As magnificent as it is, our body deceives us all the time.
But we also ignore it when we should listen to it.
And even taking a brief look into how our bodies are designed can make this strange psycho-physiological relationship we have with our bodies even more confusing.
And when you factor live music into the whole equation it can be downright disorienting.
I’ll admit I’ve had concert burnout several times, but I’ve been wondering: what is concert burnout and why does it happen?
We don’t have the time or space to tackle the depth of these questions all at once, so I’ll keep it simple (and surface) for now, and question how our skin can take a beating and contribute to concert burnout.
As the largest organ of the body our skin keeps out germs, regulates temperature and makes sure we can communicate pleasure when we need to.
When I asked Andrew about his 20 shows in 20 days experience and whether or not he experienced burnout during his adventure, he said he did.
Ever since my conversation with Andrew I’ve been thinking about how our bodies deal with live music, then I remembered a very important fact about our skin’s recovery process and discovered some current experiments scientists are doing with our skin.
Our skin reproduces itself every 30 days or so, and in 2006, Sony filed a patent headphones to use our skin’s resonating and electronic surging ability to make cool new wireless headphones.
Knowing that it makes sense why Andrew and other fan’s I’ve spoken might have experienced burnout when they’re loading up on shows in a short amount of time.
Live concerts are dichotomies of pain and pleasure. We pine after the ear splitting fuzz of amplified guitars and chest-thumping bass not caring about what the negative effects of those experiences might have on our bodies.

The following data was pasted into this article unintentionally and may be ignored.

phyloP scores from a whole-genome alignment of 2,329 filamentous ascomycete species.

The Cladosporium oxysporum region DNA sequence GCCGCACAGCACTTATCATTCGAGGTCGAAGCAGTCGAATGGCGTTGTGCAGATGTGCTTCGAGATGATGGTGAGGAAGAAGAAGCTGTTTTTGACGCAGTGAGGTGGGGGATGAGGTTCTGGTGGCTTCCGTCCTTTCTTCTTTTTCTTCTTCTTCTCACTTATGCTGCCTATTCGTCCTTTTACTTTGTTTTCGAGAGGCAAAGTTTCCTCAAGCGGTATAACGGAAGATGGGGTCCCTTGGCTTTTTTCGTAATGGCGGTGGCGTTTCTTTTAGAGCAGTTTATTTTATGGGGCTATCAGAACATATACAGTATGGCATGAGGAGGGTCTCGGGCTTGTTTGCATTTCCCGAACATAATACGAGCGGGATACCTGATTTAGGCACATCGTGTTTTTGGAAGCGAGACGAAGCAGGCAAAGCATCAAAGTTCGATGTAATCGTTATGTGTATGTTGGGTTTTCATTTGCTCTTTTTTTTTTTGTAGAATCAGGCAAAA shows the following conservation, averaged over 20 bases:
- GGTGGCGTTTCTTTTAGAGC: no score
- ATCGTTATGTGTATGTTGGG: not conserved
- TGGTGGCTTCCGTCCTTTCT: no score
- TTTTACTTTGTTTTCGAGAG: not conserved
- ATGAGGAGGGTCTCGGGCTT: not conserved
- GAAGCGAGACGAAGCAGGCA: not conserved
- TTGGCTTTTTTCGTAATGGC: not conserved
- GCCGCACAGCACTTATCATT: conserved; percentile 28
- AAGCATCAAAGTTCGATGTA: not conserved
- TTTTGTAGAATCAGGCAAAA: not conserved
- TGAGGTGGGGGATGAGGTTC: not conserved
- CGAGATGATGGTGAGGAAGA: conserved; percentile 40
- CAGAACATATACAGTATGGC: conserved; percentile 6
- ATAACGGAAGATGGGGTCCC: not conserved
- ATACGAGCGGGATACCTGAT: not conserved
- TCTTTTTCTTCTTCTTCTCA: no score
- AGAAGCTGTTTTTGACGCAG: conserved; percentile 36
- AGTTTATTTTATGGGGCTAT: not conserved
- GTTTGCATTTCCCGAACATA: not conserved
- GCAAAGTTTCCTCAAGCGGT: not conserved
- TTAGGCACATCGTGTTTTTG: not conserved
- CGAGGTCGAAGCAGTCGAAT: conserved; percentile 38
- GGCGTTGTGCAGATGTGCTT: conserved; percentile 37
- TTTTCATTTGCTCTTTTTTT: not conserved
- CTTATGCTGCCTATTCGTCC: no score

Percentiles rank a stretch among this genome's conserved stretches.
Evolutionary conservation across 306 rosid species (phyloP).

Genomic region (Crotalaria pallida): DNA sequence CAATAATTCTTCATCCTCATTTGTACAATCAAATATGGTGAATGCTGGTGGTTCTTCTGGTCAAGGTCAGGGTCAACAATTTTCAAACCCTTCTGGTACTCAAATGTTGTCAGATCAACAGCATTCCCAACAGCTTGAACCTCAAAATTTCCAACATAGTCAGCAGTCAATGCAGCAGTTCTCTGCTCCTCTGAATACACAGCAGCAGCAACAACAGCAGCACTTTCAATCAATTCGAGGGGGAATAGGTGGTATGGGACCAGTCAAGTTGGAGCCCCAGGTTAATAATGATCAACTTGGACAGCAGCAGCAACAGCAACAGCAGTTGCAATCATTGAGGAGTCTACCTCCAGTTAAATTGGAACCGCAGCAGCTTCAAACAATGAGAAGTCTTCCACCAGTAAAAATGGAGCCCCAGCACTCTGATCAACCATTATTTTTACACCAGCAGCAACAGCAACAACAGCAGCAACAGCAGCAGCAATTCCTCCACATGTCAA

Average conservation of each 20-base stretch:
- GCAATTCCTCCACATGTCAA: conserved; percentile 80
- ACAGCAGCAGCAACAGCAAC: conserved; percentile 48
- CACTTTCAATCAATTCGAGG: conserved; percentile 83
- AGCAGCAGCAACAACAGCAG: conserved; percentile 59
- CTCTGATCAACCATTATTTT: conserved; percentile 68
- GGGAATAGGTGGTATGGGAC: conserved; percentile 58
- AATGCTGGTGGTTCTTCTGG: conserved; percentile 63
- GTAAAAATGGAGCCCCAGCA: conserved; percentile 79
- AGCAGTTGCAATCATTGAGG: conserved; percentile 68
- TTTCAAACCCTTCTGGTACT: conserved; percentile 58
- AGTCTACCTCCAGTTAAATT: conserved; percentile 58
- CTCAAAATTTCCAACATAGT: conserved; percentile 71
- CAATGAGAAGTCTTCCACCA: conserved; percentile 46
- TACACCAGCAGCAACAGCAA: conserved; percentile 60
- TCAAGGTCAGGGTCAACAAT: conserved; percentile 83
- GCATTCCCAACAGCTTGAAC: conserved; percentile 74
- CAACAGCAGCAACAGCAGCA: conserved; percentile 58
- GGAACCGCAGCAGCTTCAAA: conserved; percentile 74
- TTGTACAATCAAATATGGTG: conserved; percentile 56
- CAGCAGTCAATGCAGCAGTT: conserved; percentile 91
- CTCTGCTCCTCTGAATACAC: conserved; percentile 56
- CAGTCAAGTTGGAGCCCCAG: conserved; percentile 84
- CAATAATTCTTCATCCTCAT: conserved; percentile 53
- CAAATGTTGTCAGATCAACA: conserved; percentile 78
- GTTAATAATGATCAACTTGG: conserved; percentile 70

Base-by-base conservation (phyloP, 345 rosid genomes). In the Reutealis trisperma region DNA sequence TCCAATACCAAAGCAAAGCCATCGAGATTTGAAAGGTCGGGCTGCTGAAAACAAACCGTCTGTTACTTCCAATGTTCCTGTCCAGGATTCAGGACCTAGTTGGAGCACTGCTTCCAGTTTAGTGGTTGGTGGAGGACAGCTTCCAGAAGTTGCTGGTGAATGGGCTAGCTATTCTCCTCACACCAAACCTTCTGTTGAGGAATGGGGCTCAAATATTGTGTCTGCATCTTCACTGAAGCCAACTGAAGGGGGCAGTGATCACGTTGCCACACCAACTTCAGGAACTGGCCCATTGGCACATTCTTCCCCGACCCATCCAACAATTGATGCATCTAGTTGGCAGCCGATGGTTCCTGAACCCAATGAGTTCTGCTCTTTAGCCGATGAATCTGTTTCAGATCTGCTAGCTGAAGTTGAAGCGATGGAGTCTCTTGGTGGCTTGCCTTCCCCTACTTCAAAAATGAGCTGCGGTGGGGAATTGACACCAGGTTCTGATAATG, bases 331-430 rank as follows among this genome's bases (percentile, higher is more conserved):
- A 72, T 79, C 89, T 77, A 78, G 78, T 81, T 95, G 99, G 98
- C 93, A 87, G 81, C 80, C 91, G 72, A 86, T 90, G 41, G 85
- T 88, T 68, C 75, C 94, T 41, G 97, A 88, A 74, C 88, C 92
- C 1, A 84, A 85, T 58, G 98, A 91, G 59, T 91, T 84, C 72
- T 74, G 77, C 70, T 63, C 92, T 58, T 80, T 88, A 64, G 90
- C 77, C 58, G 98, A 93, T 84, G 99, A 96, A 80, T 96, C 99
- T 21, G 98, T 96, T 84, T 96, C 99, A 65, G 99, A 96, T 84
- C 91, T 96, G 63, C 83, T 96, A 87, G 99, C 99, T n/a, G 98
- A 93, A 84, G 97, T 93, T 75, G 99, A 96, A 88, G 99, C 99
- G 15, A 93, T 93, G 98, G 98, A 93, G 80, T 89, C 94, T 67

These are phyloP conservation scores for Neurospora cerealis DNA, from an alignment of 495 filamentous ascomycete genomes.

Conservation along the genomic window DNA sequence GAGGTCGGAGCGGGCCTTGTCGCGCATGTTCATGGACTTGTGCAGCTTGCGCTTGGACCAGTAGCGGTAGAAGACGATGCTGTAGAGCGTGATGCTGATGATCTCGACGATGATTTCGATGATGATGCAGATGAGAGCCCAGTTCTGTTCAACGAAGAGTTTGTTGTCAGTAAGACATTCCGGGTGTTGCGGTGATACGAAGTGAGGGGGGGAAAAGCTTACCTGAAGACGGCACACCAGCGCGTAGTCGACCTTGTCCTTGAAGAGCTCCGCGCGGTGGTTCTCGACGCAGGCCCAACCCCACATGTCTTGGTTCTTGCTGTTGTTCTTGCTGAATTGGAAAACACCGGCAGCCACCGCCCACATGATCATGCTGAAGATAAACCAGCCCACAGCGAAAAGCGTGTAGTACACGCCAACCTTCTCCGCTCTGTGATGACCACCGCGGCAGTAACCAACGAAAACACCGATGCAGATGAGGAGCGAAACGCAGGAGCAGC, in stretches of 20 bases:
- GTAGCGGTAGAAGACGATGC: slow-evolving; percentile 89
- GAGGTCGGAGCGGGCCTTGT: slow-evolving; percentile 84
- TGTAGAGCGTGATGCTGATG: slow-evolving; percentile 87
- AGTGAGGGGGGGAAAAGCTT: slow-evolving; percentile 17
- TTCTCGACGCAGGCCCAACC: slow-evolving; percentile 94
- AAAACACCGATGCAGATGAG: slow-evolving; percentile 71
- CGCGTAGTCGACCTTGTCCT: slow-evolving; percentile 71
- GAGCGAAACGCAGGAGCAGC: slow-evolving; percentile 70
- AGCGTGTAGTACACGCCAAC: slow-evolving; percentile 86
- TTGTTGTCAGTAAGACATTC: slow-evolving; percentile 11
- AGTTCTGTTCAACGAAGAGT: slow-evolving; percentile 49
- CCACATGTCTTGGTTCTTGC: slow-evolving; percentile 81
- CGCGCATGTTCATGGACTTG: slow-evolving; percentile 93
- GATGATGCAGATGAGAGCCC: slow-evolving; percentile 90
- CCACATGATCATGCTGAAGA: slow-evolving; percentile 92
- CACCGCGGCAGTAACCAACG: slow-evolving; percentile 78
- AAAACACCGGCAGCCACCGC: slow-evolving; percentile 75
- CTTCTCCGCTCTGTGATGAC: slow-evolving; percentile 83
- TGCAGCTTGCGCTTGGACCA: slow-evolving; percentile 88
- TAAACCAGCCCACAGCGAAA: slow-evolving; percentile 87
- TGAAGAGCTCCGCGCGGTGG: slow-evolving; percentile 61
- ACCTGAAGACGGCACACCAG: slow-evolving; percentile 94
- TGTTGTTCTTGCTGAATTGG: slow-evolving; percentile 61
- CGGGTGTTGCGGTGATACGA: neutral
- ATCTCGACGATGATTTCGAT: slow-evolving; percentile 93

I know, I’ve been there many times, and I’ll do it many times again…
The pleasure of the moment supersedes the possibility of painful consequences or even loss of those joyful sensations in the future.
So if our skin needs a full 30 days to recover and we see, say, 5-10 shows a month, then our skin (and all the pleasure beating it ensues) doesn’t have the time to absorb or shed the beating we give it.
I’m not saying we should cut back on our concertgoing and see the nearest dermatologist. All I’m saying is that when it comes to concert burnout, we really have a lot to learn about our bodies.
And that’s just the music side of it. Most fans subject their bodies to other substances during concerts which weaken the skin’s recovery and defense. We might have tons of pleasure but, oh boy, will we pay for it.
I know earplugs are important but do we need to also start wearing full-body sheathes to concerts to protect our bodies from the pleasure of good vibrations and thundering bliss? And according to this MSNBC article we should be due to create new human skin for those us that need to recover from concert burnout faster.
And what about artists who are on the road for months at time? Are they just rocking their skin to a bloody pulp and speeding up the ageing process just for the sake of our entertainment?